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What does it take to become an ArtPrize venue

September 23, 2012
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ArtPrize 2012 is in full swing and the city of Grand Rapids is enjoying the influx of residents and visitors the competition brings annually to the city. With 1,517 entries, the competition is one of the largest art events in the world and requires detailed planning and logistical considerations that venues must begin preparing for early in the year.

St. Cecilia Music Center, which is host to 99 entries this year, began preparing and devoting resources to its participation during the spring. When ArtPrize officially kicked off last week on Sept. 19, the venue already had devoted hundreds of hours to preparing for the nearly three-week long event.

Serving as an exhibition center and as the primary performing arts venue, it will host 79 musical entries and 20 visual arts submissions.

“We want as many of the musical artists to perform live during ArtPrize here at St. Cecilia, so we have scheduled 58 live performances from Thursday through Sunday,” said Cathy Holbrook, executive director of St. Cecilia.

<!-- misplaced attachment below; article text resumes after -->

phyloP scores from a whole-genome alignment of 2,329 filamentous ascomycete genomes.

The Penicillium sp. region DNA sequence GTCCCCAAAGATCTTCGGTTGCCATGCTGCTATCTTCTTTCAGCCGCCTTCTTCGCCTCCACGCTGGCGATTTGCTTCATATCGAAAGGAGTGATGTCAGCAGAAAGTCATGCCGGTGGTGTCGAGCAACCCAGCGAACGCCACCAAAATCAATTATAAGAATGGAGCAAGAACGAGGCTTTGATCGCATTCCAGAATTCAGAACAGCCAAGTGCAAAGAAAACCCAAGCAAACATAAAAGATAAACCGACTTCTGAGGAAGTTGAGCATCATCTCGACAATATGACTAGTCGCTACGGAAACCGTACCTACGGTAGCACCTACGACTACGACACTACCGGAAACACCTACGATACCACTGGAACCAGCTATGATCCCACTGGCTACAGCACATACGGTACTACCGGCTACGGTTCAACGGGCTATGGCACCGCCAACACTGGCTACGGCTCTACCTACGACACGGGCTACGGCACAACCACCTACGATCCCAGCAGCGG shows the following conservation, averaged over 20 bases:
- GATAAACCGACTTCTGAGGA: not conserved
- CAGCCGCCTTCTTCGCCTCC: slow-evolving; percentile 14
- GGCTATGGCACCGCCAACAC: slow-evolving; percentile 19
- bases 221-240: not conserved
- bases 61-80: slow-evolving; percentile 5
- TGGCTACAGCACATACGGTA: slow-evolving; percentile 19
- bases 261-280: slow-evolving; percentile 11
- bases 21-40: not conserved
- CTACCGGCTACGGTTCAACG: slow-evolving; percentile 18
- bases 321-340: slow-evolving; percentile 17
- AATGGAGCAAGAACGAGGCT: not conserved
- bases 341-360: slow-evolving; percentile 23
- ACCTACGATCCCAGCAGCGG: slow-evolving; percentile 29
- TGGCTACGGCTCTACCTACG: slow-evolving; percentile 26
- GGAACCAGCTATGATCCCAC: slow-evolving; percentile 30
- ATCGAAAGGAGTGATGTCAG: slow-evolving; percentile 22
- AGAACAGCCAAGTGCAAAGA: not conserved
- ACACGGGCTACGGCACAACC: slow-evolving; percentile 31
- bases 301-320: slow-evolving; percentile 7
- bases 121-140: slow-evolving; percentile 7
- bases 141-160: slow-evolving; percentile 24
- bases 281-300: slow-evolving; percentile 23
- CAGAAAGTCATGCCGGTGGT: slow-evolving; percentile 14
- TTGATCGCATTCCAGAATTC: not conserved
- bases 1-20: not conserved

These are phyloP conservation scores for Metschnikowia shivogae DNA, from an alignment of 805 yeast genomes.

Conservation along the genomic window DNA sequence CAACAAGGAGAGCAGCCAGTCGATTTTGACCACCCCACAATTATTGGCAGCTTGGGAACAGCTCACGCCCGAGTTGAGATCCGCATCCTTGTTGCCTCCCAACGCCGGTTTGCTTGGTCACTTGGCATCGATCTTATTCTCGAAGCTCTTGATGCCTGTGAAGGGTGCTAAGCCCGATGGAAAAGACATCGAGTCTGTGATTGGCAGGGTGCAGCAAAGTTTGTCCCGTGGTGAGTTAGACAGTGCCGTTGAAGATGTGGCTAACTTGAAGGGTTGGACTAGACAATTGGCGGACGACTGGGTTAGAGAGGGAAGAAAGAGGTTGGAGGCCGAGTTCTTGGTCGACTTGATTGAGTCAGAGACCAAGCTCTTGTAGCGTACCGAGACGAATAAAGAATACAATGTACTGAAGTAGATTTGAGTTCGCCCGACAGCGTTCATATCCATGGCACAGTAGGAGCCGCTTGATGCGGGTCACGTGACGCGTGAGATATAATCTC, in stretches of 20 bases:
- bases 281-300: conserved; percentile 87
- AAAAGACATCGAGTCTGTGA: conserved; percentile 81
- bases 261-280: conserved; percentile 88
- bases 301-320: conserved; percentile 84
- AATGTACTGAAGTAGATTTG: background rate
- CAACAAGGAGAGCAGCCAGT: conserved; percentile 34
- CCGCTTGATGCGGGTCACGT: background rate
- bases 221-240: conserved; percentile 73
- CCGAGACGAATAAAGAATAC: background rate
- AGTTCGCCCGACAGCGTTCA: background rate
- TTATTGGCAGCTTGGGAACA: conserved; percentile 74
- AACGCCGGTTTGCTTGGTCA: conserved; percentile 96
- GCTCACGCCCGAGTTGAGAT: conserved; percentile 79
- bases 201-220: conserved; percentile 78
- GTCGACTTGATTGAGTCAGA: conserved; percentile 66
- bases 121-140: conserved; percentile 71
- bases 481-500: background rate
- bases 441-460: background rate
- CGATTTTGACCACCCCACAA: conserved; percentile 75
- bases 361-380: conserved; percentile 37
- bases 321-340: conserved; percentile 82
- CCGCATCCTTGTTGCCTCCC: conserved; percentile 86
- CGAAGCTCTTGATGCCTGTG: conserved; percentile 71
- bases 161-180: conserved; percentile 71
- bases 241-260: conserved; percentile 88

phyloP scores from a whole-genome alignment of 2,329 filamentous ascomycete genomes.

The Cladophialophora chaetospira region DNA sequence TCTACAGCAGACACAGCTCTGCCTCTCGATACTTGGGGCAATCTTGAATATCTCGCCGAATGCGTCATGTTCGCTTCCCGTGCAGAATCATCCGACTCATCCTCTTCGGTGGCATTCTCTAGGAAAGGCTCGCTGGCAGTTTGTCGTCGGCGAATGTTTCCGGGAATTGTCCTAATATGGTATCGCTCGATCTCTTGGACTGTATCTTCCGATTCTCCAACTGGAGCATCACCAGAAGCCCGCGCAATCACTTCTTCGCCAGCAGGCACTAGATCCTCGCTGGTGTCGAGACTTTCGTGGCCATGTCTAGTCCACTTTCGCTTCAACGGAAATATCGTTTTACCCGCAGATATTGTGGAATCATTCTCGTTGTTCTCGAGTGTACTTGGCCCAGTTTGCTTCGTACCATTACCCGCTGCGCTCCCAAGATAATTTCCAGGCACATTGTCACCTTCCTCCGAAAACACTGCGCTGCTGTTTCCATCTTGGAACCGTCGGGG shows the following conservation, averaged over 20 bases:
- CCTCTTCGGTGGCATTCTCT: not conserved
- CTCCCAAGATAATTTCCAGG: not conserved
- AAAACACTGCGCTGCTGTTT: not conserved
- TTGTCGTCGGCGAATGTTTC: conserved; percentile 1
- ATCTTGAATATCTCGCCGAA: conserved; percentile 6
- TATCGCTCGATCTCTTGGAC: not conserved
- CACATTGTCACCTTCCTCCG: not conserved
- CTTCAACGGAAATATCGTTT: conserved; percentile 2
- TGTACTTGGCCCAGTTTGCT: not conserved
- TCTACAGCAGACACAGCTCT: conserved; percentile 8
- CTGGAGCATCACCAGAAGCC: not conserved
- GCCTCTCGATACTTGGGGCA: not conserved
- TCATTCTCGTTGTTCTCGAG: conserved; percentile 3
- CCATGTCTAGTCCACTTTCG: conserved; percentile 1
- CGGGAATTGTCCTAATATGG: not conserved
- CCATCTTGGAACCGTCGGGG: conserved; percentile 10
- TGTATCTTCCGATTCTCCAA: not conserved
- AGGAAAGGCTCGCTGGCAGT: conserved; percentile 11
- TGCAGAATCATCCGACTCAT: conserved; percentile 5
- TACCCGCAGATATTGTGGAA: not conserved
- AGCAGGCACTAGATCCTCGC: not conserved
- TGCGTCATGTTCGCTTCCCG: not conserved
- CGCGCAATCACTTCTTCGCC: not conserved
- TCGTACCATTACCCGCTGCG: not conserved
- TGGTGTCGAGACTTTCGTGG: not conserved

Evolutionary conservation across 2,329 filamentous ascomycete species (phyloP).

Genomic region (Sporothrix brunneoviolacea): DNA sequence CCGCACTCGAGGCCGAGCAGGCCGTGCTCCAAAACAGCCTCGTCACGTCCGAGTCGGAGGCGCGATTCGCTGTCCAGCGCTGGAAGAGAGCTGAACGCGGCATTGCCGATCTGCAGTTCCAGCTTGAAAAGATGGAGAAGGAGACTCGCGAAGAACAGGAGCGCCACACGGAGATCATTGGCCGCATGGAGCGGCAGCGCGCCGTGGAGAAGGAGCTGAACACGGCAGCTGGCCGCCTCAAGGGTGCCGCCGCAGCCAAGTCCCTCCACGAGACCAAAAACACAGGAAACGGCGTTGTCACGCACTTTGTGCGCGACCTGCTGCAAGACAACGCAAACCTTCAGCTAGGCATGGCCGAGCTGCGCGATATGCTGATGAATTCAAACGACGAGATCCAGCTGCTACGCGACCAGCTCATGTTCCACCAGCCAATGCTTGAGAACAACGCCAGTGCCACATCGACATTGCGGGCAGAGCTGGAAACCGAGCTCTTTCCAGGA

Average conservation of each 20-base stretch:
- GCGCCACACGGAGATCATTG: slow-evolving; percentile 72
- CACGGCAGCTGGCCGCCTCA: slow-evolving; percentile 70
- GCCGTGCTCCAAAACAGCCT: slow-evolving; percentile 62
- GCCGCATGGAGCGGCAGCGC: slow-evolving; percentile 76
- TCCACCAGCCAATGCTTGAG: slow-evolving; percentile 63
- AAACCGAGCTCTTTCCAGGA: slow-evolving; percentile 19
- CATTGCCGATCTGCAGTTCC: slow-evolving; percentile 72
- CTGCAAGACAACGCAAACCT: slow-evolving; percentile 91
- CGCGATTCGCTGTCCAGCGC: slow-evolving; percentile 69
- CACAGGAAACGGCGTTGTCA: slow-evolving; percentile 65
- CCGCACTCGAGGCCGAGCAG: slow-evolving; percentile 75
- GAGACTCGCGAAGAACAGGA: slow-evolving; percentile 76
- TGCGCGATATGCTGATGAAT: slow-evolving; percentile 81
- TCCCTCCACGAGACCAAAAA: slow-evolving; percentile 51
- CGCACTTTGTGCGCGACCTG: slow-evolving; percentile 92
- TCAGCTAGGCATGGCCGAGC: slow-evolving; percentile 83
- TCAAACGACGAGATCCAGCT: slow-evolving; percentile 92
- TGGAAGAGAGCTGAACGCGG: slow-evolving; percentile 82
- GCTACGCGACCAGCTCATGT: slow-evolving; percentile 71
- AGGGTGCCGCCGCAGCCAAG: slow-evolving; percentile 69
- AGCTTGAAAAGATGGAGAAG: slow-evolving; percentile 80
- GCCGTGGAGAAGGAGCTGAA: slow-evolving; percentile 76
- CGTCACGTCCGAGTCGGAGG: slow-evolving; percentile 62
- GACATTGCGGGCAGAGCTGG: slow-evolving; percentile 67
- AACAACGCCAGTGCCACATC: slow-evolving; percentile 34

“Every half an hour a new group takes the stage, and that is a pretty big undertaking. So the logistics of the stage, the sound system, sound engineer, the stage manager and tents, these are all the things that happen just to make the production work. Then you have to communicate with everybody and schedule them, find a slot for them that works, and they need a parking pass and to be here at a certain time. We need to find out what equipment they need. It’s a pretty big undertaking.”

This is St. Cecilia’s second year as a performing arts venue, and Holbrook said it did many things well the first year that it will replicate this time around, including how it works with the musicians and the many volunteers necessary for the event.

“I think what we learned about handling a large number of musicians is that we do need to do what we did last year, which is that they need parking passes that have specific times on them, that they really need to know exactly what is expected of them, that we hire professional people to handle the sound and stage management,” Holbrook said. “That is not a volunteer situation; it needs somebody who is a professional in that way. I think that we did pretty well last year.”

Holbrook noted that St. Cecilia’s participation in ArtPrize requires thousands of dollars, as well.

“St. Cecilia’s probably takes on more cost than some exhibition centers might, because we’re basically throwing a four-day music festival in the parking lot, which is close to $5,000 a day just for the stage, sound system, personnel, tents and chairs, and all of the things it takes to set up a live musical performance for that many days. It is pretty expensive.”

In addition, this year St. Cecilia’s decided to create an added incentive for musical performers to participate. It is providing $10,000 in prize money for the top performer in each of five musical genres, based on the ArtPrize popular votes. The winner in each genre will take home a $2,000 cash prize, which the venue raised specifically for the competition.